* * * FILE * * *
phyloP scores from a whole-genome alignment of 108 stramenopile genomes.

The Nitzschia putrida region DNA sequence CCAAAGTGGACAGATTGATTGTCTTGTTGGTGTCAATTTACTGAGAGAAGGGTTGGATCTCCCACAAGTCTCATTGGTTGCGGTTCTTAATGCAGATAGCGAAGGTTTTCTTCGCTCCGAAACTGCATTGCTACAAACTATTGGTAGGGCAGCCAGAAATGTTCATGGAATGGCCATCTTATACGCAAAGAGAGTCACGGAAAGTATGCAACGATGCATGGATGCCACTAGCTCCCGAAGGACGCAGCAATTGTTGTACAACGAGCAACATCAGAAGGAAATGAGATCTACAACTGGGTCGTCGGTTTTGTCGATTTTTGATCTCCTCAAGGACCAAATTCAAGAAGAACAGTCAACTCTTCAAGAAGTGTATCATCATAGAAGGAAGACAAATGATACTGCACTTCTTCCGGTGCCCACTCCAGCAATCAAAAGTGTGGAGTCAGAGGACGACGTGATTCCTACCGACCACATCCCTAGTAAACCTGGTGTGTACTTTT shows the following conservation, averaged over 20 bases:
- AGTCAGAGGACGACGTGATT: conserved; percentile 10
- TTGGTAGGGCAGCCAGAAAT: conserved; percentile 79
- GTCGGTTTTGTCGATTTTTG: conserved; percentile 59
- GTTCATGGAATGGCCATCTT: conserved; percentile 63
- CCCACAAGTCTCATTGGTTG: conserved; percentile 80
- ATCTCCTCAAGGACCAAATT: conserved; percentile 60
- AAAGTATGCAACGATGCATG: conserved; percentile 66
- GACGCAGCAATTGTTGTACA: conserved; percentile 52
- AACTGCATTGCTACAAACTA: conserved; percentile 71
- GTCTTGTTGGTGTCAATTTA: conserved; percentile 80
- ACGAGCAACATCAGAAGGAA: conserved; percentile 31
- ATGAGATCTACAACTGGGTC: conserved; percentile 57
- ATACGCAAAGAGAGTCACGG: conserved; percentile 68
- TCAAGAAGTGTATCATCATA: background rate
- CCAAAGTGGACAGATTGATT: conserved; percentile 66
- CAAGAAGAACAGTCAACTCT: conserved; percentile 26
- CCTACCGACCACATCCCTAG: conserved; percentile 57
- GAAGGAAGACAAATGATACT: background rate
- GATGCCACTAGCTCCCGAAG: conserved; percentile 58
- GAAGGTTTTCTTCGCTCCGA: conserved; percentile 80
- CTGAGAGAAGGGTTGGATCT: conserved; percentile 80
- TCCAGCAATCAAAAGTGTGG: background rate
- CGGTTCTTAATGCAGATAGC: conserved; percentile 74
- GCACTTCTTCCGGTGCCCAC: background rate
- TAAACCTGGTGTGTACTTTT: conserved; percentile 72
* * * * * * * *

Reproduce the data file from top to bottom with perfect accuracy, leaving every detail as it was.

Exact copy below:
phyloP scores from a whole-genome alignment of 108 stramenopile genomes.

The Nitzschia putrida region DNA sequence CCAAAGTGGACAGATTGATTGTCTTGTTGGTGTCAATTTACTGAGAGAAGGGTTGGATCTCCCACAAGTCTCATTGGTTGCGGTTCTTAATGCAGATAGCGAAGGTTTTCTTCGCTCCGAAACTGCATTGCTACAAACTATTGGTAGGGCAGCCAGAAATGTTCATGGAATGGCCATCTTATACGCAAAGAGAGTCACGGAAAGTATGCAACGATGCATGGATGCCACTAGCTCCCGAAGGACGCAGCAATTGTTGTACAACGAGCAACATCAGAAGGAAATGAGATCTACAACTGGGTCGTCGGTTTTGTCGATTTTTGATCTCCTCAAGGACCAAATTCAAGAAGAACAGTCAACTCTTCAAGAAGTGTATCATCATAGAAGGAAGACAAATGATACTGCACTTCTTCCGGTGCCCACTCCAGCAATCAAAAGTGTGGAGTCAGAGGACGACGTGATTCCTACCGACCACATCCCTAGTAAACCTGGTGTGTACTTTT shows the following conservation, averaged over 20 bases:
- AGTCAGAGGACGACGTGATT: conserved; percentile 10
- TTGGTAGGGCAGCCAGAAAT: conserved; percentile 79
- GTCGGTTTTGTCGATTTTTG: conserved; percentile 59
- GTTCATGGAATGGCCATCTT: conserved; percentile 63
- CCCACAAGTCTCATTGGTTG: conserved; percentile 80
- ATCTCCTCAAGGACCAAATT: conserved; percentile 60
- AAAGTATGCAACGATGCATG: conserved; percentile 66
- GACGCAGCAATTGTTGTACA: conserved; percentile 52
- AACTGCATTGCTACAAACTA: conserved; percentile 71
- GTCTTGTTGGTGTCAATTTA: conserved; percentile 80
- ACGAGCAACATCAGAAGGAA: conserved; percentile 31
- ATGAGATCTACAACTGGGTC: conserved; percentile 57
- ATACGCAAAGAGAGTCACGG: conserved; percentile 68
- TCAAGAAGTGTATCATCATA: background rate
- CCAAAGTGGACAGATTGATT: conserved; percentile 66
- CAAGAAGAACAGTCAACTCT: conserved; percentile 26
- CCTACCGACCACATCCCTAG: conserved; percentile 57
- GAAGGAAGACAAATGATACT: background rate
- GATGCCACTAGCTCCCGAAG: conserved; percentile 58
- GAAGGTTTTCTTCGCTCCGA: conserved; percentile 80
- CTGAGAGAAGGGTTGGATCT: conserved; percentile 80
- TCCAGCAATCAAAAGTGTGG: background rate
- CGGTTCTTAATGCAGATAGC: conserved; percentile 74
- GCACTTCTTCCGGTGCCCAC: background rate
- TAAACCTGGTGTGTACTTTT: conserved; percentile 72